5 Steps to Incubating New Schools
posted on August 20, 2017 by Tony Monfiletto
Five years ago we established a vision to provide the best education for the students who need it the most. Troubling graduation rates, disengage
ment, and stark workforce-development challenges indicated a great need in our community for highly impactful, relevant schools that prepare our youth for their future.Over the past years the New Mexico Center for School Leadership has partnered with school, community, and business leaders to identify solutions to some of our state’s most pressing challenges.
The New Mexico Center for School Leadership has its roots in the Leadership High School Network. We were launched from within ACE Leadership High School, and our proximity to real-time learning and every day engagement with students, teachers, and administrators has been essential to our development and practice. We are inspired every day by our colleagues and our goal is to contribute in fundamental ways to creating great schools in our community.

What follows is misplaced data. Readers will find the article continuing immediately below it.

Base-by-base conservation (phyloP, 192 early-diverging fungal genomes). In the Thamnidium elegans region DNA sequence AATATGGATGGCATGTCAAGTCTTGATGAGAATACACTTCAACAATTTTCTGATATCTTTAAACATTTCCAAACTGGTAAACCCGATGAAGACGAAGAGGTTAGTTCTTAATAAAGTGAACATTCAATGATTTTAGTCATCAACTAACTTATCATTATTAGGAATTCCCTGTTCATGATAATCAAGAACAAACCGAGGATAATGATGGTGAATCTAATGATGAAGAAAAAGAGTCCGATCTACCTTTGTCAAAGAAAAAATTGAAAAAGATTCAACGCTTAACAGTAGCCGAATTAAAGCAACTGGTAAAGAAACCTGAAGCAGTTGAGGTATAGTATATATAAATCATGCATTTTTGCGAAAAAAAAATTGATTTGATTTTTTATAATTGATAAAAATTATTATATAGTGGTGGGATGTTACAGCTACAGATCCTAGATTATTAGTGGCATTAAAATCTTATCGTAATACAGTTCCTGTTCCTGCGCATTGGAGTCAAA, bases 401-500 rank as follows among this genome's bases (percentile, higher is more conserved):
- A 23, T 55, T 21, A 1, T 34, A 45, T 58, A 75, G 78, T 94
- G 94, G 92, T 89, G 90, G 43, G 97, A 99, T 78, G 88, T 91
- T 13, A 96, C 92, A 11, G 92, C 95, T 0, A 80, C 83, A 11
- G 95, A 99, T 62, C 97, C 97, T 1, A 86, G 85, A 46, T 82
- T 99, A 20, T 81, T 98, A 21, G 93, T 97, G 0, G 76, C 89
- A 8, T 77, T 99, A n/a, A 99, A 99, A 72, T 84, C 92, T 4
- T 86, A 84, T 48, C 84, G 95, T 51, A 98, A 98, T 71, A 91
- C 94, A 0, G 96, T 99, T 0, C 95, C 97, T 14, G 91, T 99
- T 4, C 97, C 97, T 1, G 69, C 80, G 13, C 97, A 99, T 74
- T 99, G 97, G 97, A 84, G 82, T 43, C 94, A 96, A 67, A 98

The New Mexico Center for School Leadership’s work is shaping the education landscape in New Mexico through the careful incubation of new Leadership High School Network schools.
The Center’s incubation process, step-by-step:
1.) Convene the community and identify the workforce and community development needs. The Center begins by asking community members to share their vision for the future. They ask community members what skills and abilities students need to succeed upon graduation. This approach helps tap into the local wisdom and ensure responsive design.
2.) Determine the industry focus for the new school. The Center work with local employers to create projects that give young people the experiences they need to develop the leadership skills of the future.
3.) Apply the three-pillar model. All Leadership High School Network schools are designed with the common thread of the three-pillar model, taking into account local wisdom and community vision. The model is adapted so that it is customized to an industry such as technology or construction, or a community like the South Valley or the International District.
4.) Hire new school leader for residency at the Center for School Leadership. The Center works directly with the School Leader in Residence to co-develop and submit the new school charter.
5.) Open school and provide ongoing support. The incoming school leader is coached through the critical path to opening new school—including hiring, curriculum development, board development, facilities acquisition, student recruitment, etc. Ongoing professional support is provided by the Center and its partners.
For more information, read our full Three Year Report here.